Stops. Some valves come with "stops" some do not. What are stops? Stops stop water flow at the valve itself so the valve can be taken apart without having to turn the water off to that branch circuit or to the whole house. They are normally incorporated onto the hot and cold water inlets on the valve body, and they can be opened or closed with a screw driver.

While Im on this, Ill also mention that some valves might mention having a "stop screw" to limit the maximum temperature. While a pressure balancing or a thermostatic valve will prevent you from being scalded if someone flushes a toilet, there is nothing to prevent someone from being scalded by setting the valve to allow 130 degree water to pass through it. Your first step is to lower the temperature on your water heater to about 120 degrees. For valves that have these stop screws, its then a simple matter of setting a screw that limits how far the temperature knob can be rotated. What you do is rotate the knob to set the water to the max temp that youd ever want out of the shower, then you turn the set screw until it bottoms out. It will now prevent the temperature knob from turning past (hotter than) its existing position.

Downstream of that volume/temp control is where things get dicey. You can have a simple setup where your V/T control just runs to a single shower head. Easy to do. You can have a standard tub setup with a shower head and a tub spigot, where the diverter can be a lever or push button that sends water either to the tub spigot below or to the shower head above. Also easy to do.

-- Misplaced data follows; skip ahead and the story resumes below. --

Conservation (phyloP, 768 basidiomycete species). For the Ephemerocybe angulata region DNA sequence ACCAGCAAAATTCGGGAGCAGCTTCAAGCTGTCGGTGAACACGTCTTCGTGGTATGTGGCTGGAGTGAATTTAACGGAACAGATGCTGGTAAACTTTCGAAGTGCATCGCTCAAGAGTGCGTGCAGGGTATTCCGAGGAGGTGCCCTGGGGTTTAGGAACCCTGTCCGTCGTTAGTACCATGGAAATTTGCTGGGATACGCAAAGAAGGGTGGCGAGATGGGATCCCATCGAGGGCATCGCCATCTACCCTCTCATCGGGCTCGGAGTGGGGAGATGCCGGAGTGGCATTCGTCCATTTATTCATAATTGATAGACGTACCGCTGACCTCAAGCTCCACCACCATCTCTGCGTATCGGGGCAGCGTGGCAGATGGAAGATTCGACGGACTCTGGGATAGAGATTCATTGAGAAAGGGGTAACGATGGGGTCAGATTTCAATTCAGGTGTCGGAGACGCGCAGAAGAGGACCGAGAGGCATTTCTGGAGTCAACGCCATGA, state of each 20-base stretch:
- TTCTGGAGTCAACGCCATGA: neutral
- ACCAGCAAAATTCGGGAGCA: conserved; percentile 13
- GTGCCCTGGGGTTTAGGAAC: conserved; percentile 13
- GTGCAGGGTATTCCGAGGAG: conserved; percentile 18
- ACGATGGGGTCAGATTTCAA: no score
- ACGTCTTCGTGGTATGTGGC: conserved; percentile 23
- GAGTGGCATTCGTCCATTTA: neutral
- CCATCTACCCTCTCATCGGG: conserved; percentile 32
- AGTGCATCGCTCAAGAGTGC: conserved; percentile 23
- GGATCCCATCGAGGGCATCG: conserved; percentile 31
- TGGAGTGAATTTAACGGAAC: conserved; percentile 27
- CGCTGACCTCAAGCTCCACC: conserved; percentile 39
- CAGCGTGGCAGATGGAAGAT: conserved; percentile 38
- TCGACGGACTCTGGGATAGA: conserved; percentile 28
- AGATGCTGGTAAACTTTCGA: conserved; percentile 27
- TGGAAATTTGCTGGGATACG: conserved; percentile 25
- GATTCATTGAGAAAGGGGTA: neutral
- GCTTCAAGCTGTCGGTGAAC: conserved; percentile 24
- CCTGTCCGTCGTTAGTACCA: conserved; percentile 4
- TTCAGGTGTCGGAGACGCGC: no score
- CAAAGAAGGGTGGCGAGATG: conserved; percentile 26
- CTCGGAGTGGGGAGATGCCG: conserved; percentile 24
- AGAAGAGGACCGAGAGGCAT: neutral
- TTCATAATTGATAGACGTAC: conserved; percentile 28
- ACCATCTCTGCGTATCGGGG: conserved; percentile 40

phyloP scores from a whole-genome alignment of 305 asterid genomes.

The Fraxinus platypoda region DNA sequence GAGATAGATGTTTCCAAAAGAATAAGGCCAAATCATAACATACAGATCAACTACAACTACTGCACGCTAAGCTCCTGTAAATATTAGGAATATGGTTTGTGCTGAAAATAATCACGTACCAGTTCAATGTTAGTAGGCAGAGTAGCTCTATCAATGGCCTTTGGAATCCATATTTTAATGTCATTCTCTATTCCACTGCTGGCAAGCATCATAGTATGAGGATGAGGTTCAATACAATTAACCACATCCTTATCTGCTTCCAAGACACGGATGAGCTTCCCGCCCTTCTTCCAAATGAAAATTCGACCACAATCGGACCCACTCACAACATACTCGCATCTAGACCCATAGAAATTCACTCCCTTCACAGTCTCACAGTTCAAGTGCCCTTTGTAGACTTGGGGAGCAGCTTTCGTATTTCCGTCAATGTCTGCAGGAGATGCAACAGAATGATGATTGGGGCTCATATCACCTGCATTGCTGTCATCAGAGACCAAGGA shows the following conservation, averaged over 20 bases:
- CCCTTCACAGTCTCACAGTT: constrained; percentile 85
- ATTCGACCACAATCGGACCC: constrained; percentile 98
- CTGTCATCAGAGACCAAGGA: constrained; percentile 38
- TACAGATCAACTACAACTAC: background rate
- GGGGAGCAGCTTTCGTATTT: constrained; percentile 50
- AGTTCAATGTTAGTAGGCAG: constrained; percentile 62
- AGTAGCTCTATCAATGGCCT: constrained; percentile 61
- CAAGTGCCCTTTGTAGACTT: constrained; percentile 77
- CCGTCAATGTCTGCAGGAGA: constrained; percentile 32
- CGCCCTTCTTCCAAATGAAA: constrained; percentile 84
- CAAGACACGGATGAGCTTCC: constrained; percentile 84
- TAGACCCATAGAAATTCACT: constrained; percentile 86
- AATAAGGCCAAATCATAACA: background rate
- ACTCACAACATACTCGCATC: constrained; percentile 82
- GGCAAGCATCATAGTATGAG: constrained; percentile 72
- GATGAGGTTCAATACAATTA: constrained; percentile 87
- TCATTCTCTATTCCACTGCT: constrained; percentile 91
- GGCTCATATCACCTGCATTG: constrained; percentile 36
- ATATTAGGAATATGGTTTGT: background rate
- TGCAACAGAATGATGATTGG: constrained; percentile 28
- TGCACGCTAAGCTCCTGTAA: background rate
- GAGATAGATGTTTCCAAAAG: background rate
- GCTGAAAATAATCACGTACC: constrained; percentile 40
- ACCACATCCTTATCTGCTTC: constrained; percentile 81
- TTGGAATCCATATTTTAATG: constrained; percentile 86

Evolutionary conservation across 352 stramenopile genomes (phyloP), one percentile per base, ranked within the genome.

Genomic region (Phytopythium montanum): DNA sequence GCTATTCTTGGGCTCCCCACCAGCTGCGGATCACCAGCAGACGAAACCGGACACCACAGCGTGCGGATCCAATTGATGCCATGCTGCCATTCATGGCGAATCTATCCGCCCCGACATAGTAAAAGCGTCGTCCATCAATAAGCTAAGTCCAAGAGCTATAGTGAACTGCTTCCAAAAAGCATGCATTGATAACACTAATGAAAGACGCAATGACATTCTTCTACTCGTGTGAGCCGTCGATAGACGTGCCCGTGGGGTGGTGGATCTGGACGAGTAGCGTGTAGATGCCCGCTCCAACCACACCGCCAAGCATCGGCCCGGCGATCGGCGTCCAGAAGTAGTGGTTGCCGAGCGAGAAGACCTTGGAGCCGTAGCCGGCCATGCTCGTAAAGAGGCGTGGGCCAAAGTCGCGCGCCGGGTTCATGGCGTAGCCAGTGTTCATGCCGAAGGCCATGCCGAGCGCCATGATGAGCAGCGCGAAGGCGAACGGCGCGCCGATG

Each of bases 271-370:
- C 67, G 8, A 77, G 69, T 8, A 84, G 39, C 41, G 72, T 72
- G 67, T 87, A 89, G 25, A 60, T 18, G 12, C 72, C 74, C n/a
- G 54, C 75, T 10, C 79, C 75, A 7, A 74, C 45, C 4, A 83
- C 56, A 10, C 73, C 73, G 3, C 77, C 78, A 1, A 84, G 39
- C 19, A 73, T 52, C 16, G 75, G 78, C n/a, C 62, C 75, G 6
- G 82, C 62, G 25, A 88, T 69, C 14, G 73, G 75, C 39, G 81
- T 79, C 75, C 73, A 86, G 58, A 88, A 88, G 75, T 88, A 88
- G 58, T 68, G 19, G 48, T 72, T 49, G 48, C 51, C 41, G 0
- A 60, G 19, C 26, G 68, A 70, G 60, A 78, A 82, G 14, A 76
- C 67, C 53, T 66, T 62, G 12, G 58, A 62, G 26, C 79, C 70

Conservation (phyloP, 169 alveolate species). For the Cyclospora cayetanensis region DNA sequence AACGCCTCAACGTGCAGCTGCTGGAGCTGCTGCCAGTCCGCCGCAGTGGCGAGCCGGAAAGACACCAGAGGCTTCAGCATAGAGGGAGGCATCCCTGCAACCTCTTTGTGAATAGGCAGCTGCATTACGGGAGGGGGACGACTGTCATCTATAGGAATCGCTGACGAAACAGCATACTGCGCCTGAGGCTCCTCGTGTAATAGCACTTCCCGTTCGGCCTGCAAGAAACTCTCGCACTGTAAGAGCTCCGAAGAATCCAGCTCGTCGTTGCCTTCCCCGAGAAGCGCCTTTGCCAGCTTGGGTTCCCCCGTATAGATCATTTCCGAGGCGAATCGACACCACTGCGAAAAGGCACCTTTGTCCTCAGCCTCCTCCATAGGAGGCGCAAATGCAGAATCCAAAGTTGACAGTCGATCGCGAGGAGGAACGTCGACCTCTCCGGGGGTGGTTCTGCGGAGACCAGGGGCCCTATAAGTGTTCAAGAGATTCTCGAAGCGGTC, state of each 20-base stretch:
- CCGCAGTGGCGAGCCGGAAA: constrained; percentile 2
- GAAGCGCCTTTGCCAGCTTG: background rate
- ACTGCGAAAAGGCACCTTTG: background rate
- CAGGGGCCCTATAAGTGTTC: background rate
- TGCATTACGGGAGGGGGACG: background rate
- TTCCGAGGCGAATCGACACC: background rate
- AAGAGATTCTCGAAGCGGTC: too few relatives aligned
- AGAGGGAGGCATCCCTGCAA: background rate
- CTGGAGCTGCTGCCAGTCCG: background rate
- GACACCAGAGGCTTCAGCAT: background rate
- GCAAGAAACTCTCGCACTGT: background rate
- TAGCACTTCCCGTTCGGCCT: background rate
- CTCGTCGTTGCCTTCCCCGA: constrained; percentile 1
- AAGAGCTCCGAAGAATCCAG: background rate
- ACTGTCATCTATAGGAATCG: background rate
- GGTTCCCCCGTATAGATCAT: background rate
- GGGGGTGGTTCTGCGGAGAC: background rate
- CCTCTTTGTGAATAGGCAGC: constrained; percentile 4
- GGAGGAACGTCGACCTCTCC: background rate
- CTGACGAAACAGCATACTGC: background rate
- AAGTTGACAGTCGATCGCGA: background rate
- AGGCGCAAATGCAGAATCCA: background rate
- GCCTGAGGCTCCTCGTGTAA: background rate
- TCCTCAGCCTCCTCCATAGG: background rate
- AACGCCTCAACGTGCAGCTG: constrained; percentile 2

If you want to supply water to more than one shower head, to a shower head and body sprays, or to both, either simultaneously or one at a time, then youll need more chunks of expensive brass to bury in your wall.

If you want separate controls and the ability to have differing temperatures come out of differing fixtures, then its easiest to go with multiple V/T controllers. One V/T controller for the shower heads, for example, and a separate V/T controller for the body sprays. This allows you to run different volumes and different temperatures out of the different heads. Your shower head can be 105 degrees and your body sprays 110 degrees.

Remember, the more hot water that you want to come out of your shower, the larger your supply tubing and valve bodies need to be, and the larger your water heater has to be. For sizing purposes, most shower heads and body sprays have a gallon per minute rating applied to them. In theory and planning only, if your hand held shower head is, for example, rated at 3gpm, your rain shower head rated at 4gpm, and each of your 8 body spray heads is rated at 1gpm, and you want to run them all at the same timeyoure looking at a flow of 15gpm. You need a water heater that can supply you with 15gpm of hot water, then you need supply tubing that can get 15gpm of hot water from your water heater to your bathroom, and you need valve/diverter bodies that can pass the required amount of water through them so you get decent flow out of each fixture.

Typical plumbing is 1/2", typical valves are 1/2". For high volume situations, 3/4" tubing and 3/4" supply valves may be required. Out of the valves you can usually run 1/2" tubing to your shower heads and body spray heads.

Back to the hardware. If you want a shower head and body sprays, and want to run either or both off of one valve, then youll want a diverter valve.

Diverter valves can be anything and everything. They can be simple A/B valves, where you can run the water through the valve to only "A", your shower head, or only to "B", your body spray heads. But not both at the same time.